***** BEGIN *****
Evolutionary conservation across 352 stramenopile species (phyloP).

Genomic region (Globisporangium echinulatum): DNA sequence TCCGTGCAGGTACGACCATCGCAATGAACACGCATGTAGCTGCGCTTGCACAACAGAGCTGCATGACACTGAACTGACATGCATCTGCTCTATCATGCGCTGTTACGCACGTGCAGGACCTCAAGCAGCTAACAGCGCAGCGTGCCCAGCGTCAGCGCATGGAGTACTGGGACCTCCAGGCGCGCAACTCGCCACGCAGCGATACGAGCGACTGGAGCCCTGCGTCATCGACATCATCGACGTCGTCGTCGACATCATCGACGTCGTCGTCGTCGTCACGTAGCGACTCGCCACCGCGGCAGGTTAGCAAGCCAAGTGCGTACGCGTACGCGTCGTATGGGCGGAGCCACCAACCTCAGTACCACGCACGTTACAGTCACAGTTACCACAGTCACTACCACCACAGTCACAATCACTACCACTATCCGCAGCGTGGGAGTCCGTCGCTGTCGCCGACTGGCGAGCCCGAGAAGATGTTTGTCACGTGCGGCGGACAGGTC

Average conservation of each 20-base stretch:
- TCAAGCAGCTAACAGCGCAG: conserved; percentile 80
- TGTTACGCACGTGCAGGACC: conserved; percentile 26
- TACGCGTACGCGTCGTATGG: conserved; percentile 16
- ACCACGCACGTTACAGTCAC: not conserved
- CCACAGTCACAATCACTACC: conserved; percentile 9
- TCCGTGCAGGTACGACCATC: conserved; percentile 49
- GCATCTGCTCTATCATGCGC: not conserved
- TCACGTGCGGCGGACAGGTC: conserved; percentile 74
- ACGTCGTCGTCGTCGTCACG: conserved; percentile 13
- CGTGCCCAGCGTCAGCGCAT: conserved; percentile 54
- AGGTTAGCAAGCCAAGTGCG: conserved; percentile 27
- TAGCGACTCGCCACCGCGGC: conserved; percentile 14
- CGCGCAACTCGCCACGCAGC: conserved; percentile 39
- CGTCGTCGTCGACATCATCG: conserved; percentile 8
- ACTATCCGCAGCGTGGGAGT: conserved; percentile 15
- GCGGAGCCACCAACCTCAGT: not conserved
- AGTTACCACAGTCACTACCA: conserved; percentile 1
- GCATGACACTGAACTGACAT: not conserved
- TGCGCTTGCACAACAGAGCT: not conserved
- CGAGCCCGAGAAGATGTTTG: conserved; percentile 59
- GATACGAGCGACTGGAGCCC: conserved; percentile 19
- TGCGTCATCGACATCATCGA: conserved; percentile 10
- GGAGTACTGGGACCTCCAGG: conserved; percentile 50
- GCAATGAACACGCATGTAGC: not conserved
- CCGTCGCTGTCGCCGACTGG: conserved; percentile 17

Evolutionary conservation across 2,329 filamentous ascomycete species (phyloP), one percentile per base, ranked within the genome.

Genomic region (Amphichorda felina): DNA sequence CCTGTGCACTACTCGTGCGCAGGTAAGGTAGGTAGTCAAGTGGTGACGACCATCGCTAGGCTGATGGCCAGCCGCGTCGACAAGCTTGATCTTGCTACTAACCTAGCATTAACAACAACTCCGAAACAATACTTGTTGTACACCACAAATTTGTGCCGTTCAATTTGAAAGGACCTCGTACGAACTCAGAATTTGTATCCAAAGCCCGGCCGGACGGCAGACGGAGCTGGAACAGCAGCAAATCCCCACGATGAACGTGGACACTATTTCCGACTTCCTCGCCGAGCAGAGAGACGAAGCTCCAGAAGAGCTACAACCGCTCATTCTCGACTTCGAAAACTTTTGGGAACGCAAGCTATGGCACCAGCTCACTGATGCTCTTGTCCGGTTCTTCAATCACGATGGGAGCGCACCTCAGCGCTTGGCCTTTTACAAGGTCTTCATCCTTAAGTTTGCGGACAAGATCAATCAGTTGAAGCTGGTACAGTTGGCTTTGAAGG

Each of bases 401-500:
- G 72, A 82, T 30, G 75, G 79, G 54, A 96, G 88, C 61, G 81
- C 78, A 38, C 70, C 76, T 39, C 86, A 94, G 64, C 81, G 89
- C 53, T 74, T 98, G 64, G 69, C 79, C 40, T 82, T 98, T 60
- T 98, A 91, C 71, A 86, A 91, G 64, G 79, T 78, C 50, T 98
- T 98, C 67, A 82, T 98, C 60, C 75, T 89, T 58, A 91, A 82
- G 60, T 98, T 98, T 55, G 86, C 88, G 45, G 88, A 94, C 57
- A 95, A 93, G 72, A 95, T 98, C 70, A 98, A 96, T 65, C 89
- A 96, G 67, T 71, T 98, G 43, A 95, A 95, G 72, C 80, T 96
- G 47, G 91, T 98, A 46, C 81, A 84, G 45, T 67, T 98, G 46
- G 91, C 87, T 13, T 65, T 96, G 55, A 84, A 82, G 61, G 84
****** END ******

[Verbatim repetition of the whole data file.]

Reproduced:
Evolutionary conservation across 352 stramenopile species (phyloP).

Genomic region (Globisporangium echinulatum): DNA sequence TCCGTGCAGGTACGACCATCGCAATGAACACGCATGTAGCTGCGCTTGCACAACAGAGCTGCATGACACTGAACTGACATGCATCTGCTCTATCATGCGCTGTTACGCACGTGCAGGACCTCAAGCAGCTAACAGCGCAGCGTGCCCAGCGTCAGCGCATGGAGTACTGGGACCTCCAGGCGCGCAACTCGCCACGCAGCGATACGAGCGACTGGAGCCCTGCGTCATCGACATCATCGACGTCGTCGTCGACATCATCGACGTCGTCGTCGTCGTCACGTAGCGACTCGCCACCGCGGCAGGTTAGCAAGCCAAGTGCGTACGCGTACGCGTCGTATGGGCGGAGCCACCAACCTCAGTACCACGCACGTTACAGTCACAGTTACCACAGTCACTACCACCACAGTCACAATCACTACCACTATCCGCAGCGTGGGAGTCCGTCGCTGTCGCCGACTGGCGAGCCCGAGAAGATGTTTGTCACGTGCGGCGGACAGGTC

Average conservation of each 20-base stretch:
- TCAAGCAGCTAACAGCGCAG: conserved; percentile 80
- TGTTACGCACGTGCAGGACC: conserved; percentile 26
- TACGCGTACGCGTCGTATGG: conserved; percentile 16
- ACCACGCACGTTACAGTCAC: not conserved
- CCACAGTCACAATCACTACC: conserved; percentile 9
- TCCGTGCAGGTACGACCATC: conserved; percentile 49
- GCATCTGCTCTATCATGCGC: not conserved
- TCACGTGCGGCGGACAGGTC: conserved; percentile 74
- ACGTCGTCGTCGTCGTCACG: conserved; percentile 13
- CGTGCCCAGCGTCAGCGCAT: conserved; percentile 54
- AGGTTAGCAAGCCAAGTGCG: conserved; percentile 27
- TAGCGACTCGCCACCGCGGC: conserved; percentile 14
- CGCGCAACTCGCCACGCAGC: conserved; percentile 39
- CGTCGTCGTCGACATCATCG: conserved; percentile 8
- ACTATCCGCAGCGTGGGAGT: conserved; percentile 15
- GCGGAGCCACCAACCTCAGT: not conserved
- AGTTACCACAGTCACTACCA: conserved; percentile 1
- GCATGACACTGAACTGACAT: not conserved
- TGCGCTTGCACAACAGAGCT: not conserved
- CGAGCCCGAGAAGATGTTTG: conserved; percentile 59
- GATACGAGCGACTGGAGCCC: conserved; percentile 19
- TGCGTCATCGACATCATCGA: conserved; percentile 10
- GGAGTACTGGGACCTCCAGG: conserved; percentile 50
- GCAATGAACACGCATGTAGC: not conserved
- CCGTCGCTGTCGCCGACTGG: conserved; percentile 17

Evolutionary conservation across 2,329 filamentous ascomycete species (phyloP), one percentile per base, ranked within the genome.

Genomic region (Amphichorda felina): DNA sequence CCTGTGCACTACTCGTGCGCAGGTAAGGTAGGTAGTCAAGTGGTGACGACCATCGCTAGGCTGATGGCCAGCCGCGTCGACAAGCTTGATCTTGCTACTAACCTAGCATTAACAACAACTCCGAAACAATACTTGTTGTACACCACAAATTTGTGCCGTTCAATTTGAAAGGACCTCGTACGAACTCAGAATTTGTATCCAAAGCCCGGCCGGACGGCAGACGGAGCTGGAACAGCAGCAAATCCCCACGATGAACGTGGACACTATTTCCGACTTCCTCGCCGAGCAGAGAGACGAAGCTCCAGAAGAGCTACAACCGCTCATTCTCGACTTCGAAAACTTTTGGGAACGCAAGCTATGGCACCAGCTCACTGATGCTCTTGTCCGGTTCTTCAATCACGATGGGAGCGCACCTCAGCGCTTGGCCTTTTACAAGGTCTTCATCCTTAAGTTTGCGGACAAGATCAATCAGTTGAAGCTGGTACAGTTGGCTTTGAAGG

Each of bases 401-500:
- G 72, A 82, T 30, G 75, G 79, G 54, A 96, G 88, C 61, G 81
- C 78, A 38, C 70, C 76, T 39, C 86, A 94, G 64, C 81, G 89
- C 53, T 74, T 98, G 64, G 69, C 79, C 40, T 82, T 98, T 60
- T 98, A 91, C 71, A 86, A 91, G 64, G 79, T 78, C 50, T 98
- T 98, C 67, A 82, T 98, C 60, C 75, T 89, T 58, A 91, A 82
- G 60, T 98, T 98, T 55, G 86, C 88, G 45, G 88, A 94, C 57
- A 95, A 93, G 72, A 95, T 98, C 70, A 98, A 96, T 65, C 89
- A 96, G 67, T 71, T 98, G 43, A 95, A 95, G 72, C 80, T 96
- G 47, G 91, T 98, A 46, C 81, A 84, G 45, T 67, T 98, G 46
- G 91, C 87, T 13, T 65, T 96, G 55, A 84, A 82, G 61, G 84